The link between lighting and ADAS started a decade ago when AFS used it for anticipation of road curves. Then some years later, cameras were integrated into headlighting to bring ADB. The DVN Report published today explains how intelligent lighting functions like ADB, marking light, and future functions not yet commercialised increasingly need sensors, while ADAS sensors reciprocally need lighting to better see obstacles and pedestrians after dark. The report goes into detail about the practical exigencies and design implications of in-lamp integration of sensors and cameras.
The central chapters of the report are dedicated to new lighting functions for safety improvements, made possible by ADAS sensors. A variety of adaptive lighting systems are described in terms of the technologies that work together to automatically and dynamically adapt light in all circumstances of driving: environment, weather, roads, speed, traffic and in the future, driver condition (fatigue, alcohol…) to optimise visibility and conspicuity without glare or distraction. These improvements are on the way thanks to better ADAS sensors, and to the evolution of lighting that will bring more and more high definition systems, based on technologies like DMD and µLEDs. Several technologies are presented for new road projection functions to support the driver, improve safety, and communicate to other traffic participants.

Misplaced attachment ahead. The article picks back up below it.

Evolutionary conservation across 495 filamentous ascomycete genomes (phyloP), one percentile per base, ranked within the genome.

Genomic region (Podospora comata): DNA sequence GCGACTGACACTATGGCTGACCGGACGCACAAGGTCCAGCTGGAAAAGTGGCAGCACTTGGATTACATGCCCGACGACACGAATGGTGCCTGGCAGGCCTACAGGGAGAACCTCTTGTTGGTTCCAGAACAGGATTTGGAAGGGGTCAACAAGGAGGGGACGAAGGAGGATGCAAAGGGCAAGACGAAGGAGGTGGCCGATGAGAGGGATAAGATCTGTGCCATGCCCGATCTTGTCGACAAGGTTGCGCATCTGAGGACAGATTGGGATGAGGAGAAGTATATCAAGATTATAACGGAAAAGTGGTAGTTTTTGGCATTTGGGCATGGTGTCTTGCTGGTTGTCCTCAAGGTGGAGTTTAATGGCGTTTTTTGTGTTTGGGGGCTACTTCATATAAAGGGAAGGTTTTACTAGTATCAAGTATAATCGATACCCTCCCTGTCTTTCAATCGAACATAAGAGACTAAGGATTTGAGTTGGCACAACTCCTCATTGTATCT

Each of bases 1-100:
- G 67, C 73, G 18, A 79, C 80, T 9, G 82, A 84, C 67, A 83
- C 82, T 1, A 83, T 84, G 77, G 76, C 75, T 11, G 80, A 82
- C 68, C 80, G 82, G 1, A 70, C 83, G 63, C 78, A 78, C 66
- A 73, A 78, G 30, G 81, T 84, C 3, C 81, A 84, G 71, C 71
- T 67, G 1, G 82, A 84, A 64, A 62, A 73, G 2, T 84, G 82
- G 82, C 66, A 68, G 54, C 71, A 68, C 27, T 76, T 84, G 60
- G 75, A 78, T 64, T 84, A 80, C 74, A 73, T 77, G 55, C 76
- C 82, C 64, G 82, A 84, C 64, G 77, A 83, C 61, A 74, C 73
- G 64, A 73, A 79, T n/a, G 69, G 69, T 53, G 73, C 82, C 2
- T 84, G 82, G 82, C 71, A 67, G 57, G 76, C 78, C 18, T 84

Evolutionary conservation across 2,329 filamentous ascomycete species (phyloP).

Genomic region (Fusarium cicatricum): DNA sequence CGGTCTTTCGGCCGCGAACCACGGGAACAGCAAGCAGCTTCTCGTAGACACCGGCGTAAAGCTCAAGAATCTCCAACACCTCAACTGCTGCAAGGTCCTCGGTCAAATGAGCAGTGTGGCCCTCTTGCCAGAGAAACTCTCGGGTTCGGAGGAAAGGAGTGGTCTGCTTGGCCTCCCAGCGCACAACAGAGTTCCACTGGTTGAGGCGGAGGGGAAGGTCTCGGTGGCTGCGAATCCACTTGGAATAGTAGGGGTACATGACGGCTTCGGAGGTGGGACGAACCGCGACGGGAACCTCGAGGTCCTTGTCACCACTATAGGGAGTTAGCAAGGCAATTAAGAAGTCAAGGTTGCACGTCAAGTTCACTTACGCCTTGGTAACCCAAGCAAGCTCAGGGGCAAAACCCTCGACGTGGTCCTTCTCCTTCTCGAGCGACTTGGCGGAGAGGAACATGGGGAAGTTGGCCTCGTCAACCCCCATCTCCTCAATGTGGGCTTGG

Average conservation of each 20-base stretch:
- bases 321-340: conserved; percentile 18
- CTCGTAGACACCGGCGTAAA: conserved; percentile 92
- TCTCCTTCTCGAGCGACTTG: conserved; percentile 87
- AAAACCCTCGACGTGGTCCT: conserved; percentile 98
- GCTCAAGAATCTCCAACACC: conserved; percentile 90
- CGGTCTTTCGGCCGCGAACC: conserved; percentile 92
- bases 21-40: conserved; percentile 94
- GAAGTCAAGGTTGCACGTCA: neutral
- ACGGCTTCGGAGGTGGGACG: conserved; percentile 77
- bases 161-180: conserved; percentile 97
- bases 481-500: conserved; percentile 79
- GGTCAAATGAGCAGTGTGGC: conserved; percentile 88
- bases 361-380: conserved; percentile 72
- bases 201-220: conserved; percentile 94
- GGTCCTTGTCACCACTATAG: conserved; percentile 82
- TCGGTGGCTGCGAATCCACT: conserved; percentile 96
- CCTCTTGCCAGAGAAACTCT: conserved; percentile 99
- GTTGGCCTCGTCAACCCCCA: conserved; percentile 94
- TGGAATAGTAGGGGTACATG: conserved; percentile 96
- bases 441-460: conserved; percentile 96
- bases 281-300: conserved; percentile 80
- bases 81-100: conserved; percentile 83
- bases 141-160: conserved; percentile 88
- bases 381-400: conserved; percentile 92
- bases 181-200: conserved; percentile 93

Finally, the report presents the authors’ outlook, considering our civilisation strives for maximum safety in every circumstances. Lighting has demonstrated a strong added value for safety improvement, and that will surely continue—and, indeed, accelerate—going forward, as driver assistants and automated driving systems will need to give information not only to the driver, but also to other road users, while also receiving information from others and from the environment. For these kinds of communication, lighting will be central.
I remind you the two events coming, Smart Interiors Online DVN-I Workshop in September, and VISION congress in October, with 40 lectures and 30 expo booths. See below, information on these two events.